Dec 11, 2013; Orlando, FL, USA; Rakuten Golden Eagles president Yozo Tachibana (right) walks through the lobby during the MLB Winter Meetings at the Walt Disney World Swan and Dolphin Resort. Tachibana has not decided whether or not to allow Masahiro Tanaka (not pictured) to sign with a MLB team now that Nippon Professional Baseball and the MLB have agreed on a $20 Million maximum posting bid. Mandatory Credit: David Manning-USA TODAY Sports

Yankees Sign Japanese Starter Masahiro Tanaka


 

The offsason long rumors and two week long bidding war are over, and the most expensive and highest profile prospect in baseball has signed; Ken Rosenthal of Fox Sports is reporting that Japanese righthander Masahiro Tanaka has agreed to a seven year, 155 million dollar contract with the New York Yankees.

Only 25 and having never pitched outside of the Nippon Professional Baseball, which is a significant drop-off, talent wise, from the major leagues, Tanaka is still a prospect, but his contract is comprable to those earned by established Cy Young winners Justin Verlander (180 million), CC Sabathia (161 million), and Felix Hernandez (175 million). This is particularly true when the 20 million dollar posting fee that the Yankees will pay to Tanaka’s former team, the Rakuten Eagles, is factored in. The combined 175 million dollar transaction is approximately 60 million dollars greater than the Rangers paid for Yu Darvish just two years prior.

To receive such a lofty deal without ever throwing a single pitch in the majors, Tanaka would have at least rank among the top handful of prospects in all of baseball, and he does. In a recent mailbag with fans, JJ Cooper of Baseball America indicated that if listed, Tanaka would be the fourth best prospect in the game, falling behind the Twins’ Byron Buxton, the Red Sox’s Xander Bogaerts, and and the Cardinals’ Oscar Tavares.

Note that all three players above him are position players, as Tanaka has better combination of stuff and control than any starter in minor league baseball. He can command six pitches, all of which are major league quality, but he works primarily off a 91-94 MPH fastball, a slider one national scout described to Ben Badler of BA as “just filthy,” and a splitter that another scout told ESPN’s Tim Kirkjian was as good as any in the game right now. As evidenced by the massive bidding war and his resultant lucrative contract, this an opinion shared around the league.

Just as telling is his statistical performance in Japan’s Nippon Professional Baseball, a league that is generally considered to be a step up from Triple-A but a step down from the majors. In 28 games last season (27 starts), Tanaka went 24-0 with a 1.27 ERA, eight complete games, a BB/9 of 1.4 and a SO/9 of 7.8. The only thing not mind bending in those numbers is his 7.8 SO/9, but it’s worth noting that fellow Japanese starter Yu Darvish had a higher strikeout rate last season with the Rangers than he did at any point during his NPB career.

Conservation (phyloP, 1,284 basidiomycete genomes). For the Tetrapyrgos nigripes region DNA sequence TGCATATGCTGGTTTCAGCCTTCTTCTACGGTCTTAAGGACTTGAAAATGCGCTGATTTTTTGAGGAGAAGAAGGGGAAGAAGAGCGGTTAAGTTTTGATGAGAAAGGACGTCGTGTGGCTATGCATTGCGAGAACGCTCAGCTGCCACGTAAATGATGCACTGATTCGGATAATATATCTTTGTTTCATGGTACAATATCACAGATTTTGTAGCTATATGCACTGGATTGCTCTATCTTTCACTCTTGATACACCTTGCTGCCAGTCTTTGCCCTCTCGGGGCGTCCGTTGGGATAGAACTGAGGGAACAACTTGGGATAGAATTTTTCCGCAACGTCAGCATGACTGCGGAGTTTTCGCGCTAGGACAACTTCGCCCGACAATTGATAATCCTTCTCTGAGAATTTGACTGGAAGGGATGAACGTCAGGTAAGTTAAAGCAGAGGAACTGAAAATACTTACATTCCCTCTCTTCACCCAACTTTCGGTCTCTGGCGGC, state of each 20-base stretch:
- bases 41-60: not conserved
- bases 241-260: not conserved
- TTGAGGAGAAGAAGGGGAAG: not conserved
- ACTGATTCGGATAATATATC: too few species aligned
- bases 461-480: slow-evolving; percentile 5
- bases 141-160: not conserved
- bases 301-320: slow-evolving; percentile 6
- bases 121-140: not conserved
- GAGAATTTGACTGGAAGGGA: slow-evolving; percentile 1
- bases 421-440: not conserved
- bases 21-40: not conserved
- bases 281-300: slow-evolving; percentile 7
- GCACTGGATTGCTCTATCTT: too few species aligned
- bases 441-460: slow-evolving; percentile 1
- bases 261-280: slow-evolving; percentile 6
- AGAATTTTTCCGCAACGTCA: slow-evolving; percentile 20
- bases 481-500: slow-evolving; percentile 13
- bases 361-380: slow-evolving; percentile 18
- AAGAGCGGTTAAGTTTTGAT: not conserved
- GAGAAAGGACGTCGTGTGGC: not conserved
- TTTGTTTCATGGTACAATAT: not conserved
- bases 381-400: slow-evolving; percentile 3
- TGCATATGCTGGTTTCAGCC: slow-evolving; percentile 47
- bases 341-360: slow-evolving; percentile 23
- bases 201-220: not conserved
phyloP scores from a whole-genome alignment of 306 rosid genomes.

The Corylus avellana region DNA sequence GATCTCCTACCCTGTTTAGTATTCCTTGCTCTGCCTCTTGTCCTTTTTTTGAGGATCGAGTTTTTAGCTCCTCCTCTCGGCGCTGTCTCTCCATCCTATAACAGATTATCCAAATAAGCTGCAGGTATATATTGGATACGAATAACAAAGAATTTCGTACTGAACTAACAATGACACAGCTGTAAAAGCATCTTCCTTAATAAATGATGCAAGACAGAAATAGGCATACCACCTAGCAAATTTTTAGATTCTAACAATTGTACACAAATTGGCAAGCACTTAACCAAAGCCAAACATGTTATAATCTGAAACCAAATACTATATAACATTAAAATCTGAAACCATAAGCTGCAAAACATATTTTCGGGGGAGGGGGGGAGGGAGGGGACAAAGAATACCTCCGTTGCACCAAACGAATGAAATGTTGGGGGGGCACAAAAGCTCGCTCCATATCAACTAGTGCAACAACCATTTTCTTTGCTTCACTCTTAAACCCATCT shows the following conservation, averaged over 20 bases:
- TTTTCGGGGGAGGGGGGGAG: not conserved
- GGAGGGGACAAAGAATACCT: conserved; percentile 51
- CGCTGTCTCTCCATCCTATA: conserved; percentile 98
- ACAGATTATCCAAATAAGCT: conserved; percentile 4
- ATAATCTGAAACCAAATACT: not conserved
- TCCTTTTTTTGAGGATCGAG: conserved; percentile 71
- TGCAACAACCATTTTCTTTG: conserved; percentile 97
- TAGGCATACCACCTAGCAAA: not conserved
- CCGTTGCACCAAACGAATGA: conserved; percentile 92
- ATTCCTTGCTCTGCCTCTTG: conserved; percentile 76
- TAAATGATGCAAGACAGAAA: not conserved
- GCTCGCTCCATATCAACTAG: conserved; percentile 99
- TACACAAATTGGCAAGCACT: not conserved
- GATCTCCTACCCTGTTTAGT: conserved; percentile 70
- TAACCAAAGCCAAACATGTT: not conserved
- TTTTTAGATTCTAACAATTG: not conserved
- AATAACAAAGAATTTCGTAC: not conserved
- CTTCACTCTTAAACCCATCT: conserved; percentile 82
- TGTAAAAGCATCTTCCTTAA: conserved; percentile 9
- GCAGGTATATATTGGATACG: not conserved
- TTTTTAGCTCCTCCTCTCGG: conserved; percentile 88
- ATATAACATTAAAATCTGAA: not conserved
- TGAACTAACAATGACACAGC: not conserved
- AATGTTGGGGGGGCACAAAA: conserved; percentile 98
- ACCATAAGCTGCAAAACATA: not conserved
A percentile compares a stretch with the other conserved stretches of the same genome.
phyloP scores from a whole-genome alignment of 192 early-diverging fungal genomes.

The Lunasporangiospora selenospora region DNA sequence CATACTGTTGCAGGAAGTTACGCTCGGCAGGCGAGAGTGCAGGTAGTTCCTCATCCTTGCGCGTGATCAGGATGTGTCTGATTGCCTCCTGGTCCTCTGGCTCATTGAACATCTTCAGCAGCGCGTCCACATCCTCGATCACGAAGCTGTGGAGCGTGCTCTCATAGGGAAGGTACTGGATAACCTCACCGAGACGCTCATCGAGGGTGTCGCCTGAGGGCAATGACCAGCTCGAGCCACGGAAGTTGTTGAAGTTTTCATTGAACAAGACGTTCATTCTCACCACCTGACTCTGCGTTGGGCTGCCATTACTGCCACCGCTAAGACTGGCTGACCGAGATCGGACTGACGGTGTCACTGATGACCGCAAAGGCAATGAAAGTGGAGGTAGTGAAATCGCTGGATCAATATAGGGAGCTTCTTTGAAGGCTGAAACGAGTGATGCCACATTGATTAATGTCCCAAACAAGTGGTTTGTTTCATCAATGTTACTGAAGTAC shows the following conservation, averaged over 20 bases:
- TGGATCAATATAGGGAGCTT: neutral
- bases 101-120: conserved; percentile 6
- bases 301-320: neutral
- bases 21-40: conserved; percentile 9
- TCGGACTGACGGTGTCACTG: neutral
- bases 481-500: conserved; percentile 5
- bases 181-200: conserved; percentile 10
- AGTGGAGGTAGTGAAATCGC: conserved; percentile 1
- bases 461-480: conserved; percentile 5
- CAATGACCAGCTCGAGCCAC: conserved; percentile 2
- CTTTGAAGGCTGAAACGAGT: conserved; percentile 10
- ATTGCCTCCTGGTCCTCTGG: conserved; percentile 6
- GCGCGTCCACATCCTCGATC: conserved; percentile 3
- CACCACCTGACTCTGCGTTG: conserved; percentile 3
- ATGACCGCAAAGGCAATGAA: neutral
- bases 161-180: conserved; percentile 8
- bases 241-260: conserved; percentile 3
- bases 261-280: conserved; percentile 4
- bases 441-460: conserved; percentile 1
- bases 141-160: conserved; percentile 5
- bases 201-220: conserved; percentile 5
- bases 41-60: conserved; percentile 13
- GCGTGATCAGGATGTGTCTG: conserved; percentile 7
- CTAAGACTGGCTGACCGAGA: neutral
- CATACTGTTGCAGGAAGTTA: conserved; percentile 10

For the Yankees, Tanaka provides a much needed infusion of elite young pitching. Their top two starters, C.C. Sabathia and Hiroki Kuroda are each on the wrong side of 32, Michael Pineda was once talented but hasn’t thrown a major league pitch in two years, and Adam Warren, David Phelps, and Vidal Nuno are all nothing more than than fourth starters. New York’s only dependable young rotation member is Ivan Nova, but even he’s missed times each of the past two seasons with injury. Tanaka could give them an ace for the next half decade, preventing the Steinbrenners from having to pursue the aging free agent veterans they would otherwise need.

The only question mark for Tanaka is durability. He was able to get such an exorbitant deal because of his youth, but his arm isn’t so young. In testimonies about the young righthander’s determination, teammates pointed to an incident season where Tanaka threw 160 pitches in one start and then came out in relief the following day. This, however, is just as much a testament to his grit as it is to the level of wear on his arm. Throwing over 130 pitches in a start has been routine over the last few seasons. By contrast, in the states, pitchers rarely exceed 120 pitches and Tim Lincecum made headlines last season for throwing just under 150 pitches in one start, before which he had eight days rest and after which he was given five. Some of the stories from Tanaka’s youth are even more concerning. He threw 742 pitches over a two week period as a 17 year old amateur and as a 20 year old he tossed over 135 pitches on consecutive days.

In Japan, pitchers aren’t viewed with the same fragility that they are in the states, leading to much higher pitch counts. But when Japanese starters transition to pitching on four day’s rest in the majors (they only start once ever seven days in the NPB), and this creates a high potential for injury. Daisuke Matzuzaka dealt with shoulder issues after just one major league season and eventually also had to undergo Tommy John surgery. Hideo Nomo had his own shoulder issues. While Yu Darvish has transitioned well thus far, at 6’5, 225 lbs, he is bigger and more durable than the 6’2, 205 lb Tanaka.

The Yankees would be wise to tread lightly on their 175 million dollar investment. He has the command, poise, and stuff to not only succeed but dominate at the major league level, and with C.C. Sabathia aging and coming off the worst season of his career, a young ace is something New York sorely needs.

See Tanaka at Yankee Stadium by checking out the Yanks Ticket Exchange for Spring Training and the 2014 season.

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